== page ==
Final Quest (The Secrets of Droon: Special Edition #8)

Final Quest (The Secrets of Droon: Special Edition #8)

by Tony Abbott
4.7 4

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Final Quest 4.8 out of 5 based on 0 ratings. 4 reviews.
SunPaw More than 1 year ago
This review can apply to the entire series. The Droon series is the most amazing, and surprising, chapter book series ever. I am a teenager, and I am still totally hooked by the saga. The series is simple at first. Indeed, it can be almost... I wouldn't say boring, but just not as exciting, at least for the older kids. But after around book 6-ish, the pace starts to pick up, and it starts to get awesome. Droon's dark past is hinted at. As it turns out, things are not as simple as they seem. Lord Sparr, our main enemy, might be evil and all that, but he's not the worst of it. Still, things stay simple for a while. Not at all uninteresting or anything, indeed, some of the best books in the series are in this part. But it all pales in comparison to the series after book 22. From then on, nothing is ever quite the same, and it starts to get REALLY awesome. Enemies appear and vanish; battles and quests are won and lost. And yes, one book ended what could be considered a loss for our side. Someone who could, (kind of,) be considered a protagonist died, in a way. It's. Complicated. The series is gripping, but not violent. The stakes always high, and victory is never guaranteed. (Slight spoilers!) At least three books end with what could be considered a loss for the protagonists. In some others, we won the day, but the bad guys gained an important advantage to be used later on. (Spoilers over.) In any case, there's always an unspoken question, an underlying secret of Droon to be discovered. Once you've gotten to book 11-ish, you'll be hooked. This next part is for parents or teachers wondering about the content who don't care too much about spoilers. The series is downright addictive, which can be a problem when there are around 44 books at 5-6 bucks each. Libraries, however, don't usually seem to have a great selection. As I said, there is little-to-no violence in the books. WAY less gory than Percy Jackson. Characters are hurt sometimes. Most notably, the main character Eric is wounded in the shoulder with a cursed/poisoned icicle. The poison on the icicle caused him to go into a coma-like state for a while. There are few deaths. (Young) Sparr wasted away and finally vanished in an emotional scene, although his (now restored,) middle-aged self seemed to retain some of his younger self's goodness afterward. In ancient history and in an emotional flashback, a good queen named Zara was killed long ago in the distant past. (By an antagonist's curse.) In the last book, however, she was brought back to life, completely healthy and beautiful as ever. No one is ever killed directly besides a very few mindless minions.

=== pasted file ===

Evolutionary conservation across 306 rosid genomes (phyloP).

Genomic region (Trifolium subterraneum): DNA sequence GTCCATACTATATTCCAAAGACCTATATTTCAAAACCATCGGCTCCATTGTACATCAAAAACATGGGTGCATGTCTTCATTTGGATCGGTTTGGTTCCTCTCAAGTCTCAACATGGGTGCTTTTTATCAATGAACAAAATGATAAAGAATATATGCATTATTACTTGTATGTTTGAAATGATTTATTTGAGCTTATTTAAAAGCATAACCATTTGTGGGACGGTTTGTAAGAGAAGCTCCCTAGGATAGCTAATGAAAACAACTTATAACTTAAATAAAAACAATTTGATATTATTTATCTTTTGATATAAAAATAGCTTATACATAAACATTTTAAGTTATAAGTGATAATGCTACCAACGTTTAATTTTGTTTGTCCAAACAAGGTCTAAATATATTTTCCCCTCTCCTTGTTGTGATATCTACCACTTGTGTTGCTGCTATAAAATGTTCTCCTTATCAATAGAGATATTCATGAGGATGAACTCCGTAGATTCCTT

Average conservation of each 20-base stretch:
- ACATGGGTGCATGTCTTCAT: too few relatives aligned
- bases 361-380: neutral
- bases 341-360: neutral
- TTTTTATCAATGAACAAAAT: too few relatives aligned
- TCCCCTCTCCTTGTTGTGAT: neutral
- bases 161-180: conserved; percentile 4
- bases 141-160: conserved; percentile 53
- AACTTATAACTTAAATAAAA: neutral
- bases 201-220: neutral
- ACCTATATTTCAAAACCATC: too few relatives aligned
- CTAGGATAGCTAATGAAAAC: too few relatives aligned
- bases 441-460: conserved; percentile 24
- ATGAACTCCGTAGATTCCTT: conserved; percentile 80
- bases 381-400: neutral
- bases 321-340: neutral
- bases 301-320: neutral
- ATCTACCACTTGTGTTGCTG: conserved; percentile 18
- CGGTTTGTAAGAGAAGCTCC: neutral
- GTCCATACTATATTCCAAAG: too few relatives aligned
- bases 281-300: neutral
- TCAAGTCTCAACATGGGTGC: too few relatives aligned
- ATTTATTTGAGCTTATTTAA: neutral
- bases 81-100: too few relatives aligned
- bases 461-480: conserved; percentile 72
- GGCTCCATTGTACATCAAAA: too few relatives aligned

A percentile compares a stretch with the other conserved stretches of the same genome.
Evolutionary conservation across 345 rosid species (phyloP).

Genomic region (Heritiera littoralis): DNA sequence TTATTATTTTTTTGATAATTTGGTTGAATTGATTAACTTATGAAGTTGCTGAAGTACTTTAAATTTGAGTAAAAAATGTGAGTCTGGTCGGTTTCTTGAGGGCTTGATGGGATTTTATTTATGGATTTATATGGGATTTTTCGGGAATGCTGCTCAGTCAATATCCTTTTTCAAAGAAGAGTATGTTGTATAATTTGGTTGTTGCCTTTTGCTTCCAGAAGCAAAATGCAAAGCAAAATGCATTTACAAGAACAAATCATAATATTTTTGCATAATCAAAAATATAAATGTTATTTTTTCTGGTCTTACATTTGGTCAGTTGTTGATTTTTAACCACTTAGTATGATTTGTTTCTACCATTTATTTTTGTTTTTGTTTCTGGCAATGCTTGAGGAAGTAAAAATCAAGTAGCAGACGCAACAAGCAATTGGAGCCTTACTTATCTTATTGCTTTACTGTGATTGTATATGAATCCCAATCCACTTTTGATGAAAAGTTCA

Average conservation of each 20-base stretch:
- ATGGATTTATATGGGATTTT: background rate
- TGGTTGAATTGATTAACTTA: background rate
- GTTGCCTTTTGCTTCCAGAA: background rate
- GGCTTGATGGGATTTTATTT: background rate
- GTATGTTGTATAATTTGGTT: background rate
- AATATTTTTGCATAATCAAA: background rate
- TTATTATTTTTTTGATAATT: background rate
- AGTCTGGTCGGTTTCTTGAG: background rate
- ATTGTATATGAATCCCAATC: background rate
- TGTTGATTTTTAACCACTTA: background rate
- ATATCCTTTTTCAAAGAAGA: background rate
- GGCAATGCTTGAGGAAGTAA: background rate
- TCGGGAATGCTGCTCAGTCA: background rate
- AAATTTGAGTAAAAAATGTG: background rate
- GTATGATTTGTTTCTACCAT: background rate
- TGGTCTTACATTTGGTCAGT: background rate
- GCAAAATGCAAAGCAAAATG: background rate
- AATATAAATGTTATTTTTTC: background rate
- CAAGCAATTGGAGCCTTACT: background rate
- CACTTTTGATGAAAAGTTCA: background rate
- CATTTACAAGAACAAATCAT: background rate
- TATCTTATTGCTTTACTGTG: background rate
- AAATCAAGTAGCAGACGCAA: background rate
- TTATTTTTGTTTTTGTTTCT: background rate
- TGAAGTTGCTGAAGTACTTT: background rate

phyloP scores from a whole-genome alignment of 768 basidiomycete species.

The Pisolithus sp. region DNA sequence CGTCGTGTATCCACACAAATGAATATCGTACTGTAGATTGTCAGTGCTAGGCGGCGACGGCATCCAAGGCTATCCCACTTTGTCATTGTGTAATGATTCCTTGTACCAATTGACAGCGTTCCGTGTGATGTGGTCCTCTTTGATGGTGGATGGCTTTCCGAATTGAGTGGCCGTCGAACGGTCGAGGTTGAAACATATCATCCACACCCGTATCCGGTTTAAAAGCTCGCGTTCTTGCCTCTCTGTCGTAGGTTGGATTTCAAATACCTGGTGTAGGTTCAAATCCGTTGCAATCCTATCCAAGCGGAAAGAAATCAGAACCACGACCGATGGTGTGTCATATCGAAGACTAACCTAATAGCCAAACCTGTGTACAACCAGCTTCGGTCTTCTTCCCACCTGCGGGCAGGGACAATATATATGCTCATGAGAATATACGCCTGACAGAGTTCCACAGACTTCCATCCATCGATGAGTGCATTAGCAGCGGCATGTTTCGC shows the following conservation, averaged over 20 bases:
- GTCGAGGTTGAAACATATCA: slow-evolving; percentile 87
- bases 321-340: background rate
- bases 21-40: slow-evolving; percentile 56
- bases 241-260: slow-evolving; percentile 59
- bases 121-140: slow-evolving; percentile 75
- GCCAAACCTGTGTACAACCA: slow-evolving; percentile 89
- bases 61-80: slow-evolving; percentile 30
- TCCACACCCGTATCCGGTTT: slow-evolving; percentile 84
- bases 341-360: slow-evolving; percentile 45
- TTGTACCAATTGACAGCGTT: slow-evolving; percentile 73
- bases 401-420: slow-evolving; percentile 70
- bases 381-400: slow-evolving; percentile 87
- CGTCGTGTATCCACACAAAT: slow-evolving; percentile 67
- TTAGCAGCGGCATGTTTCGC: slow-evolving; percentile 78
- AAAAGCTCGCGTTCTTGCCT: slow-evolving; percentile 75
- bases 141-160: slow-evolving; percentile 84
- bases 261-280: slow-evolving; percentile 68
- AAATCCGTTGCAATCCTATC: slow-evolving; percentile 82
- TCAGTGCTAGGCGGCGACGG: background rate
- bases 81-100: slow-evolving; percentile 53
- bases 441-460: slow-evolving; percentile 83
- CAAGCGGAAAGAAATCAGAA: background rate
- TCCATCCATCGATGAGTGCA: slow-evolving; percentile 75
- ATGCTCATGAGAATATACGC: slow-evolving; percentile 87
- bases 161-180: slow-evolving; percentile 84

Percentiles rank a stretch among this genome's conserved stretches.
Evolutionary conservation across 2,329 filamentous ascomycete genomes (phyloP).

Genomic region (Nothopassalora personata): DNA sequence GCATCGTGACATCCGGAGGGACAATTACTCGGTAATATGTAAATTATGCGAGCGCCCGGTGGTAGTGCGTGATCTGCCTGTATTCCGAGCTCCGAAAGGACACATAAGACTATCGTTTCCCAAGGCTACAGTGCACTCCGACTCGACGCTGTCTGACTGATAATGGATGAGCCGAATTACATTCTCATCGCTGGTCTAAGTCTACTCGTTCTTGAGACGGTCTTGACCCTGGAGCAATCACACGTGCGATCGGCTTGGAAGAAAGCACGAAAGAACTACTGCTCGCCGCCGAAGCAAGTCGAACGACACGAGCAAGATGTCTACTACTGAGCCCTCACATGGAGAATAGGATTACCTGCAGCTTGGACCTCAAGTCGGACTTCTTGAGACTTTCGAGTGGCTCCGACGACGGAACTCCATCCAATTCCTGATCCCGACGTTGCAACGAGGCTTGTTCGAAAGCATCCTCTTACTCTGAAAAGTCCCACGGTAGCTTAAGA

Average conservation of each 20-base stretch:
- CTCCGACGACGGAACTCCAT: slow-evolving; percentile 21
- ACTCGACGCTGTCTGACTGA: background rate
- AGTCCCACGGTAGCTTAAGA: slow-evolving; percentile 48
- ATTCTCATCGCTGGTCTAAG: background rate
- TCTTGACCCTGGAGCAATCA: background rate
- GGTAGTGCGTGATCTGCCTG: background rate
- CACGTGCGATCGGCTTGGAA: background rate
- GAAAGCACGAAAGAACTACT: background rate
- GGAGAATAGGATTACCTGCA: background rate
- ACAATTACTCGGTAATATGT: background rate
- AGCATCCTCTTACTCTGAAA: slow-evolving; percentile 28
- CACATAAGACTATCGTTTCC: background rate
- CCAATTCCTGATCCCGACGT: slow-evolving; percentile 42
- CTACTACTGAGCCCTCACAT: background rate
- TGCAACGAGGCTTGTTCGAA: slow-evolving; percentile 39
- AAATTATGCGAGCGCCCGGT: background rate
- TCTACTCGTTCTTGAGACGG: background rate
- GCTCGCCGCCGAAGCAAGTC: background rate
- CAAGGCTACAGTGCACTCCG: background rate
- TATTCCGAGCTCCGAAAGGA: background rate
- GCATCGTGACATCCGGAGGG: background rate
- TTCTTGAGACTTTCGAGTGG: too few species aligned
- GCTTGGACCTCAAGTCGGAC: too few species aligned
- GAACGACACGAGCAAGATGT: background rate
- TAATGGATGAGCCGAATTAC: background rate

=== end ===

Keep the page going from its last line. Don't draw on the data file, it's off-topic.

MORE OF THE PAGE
bxbooklovr1892 More than 1 year ago
This book was filled with action and suspense. I'm a teenager and I have been reading this series since I was in 2nd grade. Tony Abbott did such a good job bringing life to the characters and creating the twists and cliffhangers. I could never put the book down when I was reading it. It makes me sad to see the series end. It was just one of those things you thought would keep going and that you would read more about the adventures of Eric, Neal and Julie.I would reccommend this book/series to anyone because it is a fun read and it teaches you about the power of friendship.
Anonymous More than 1 year ago
Anonymous More than 1 year ago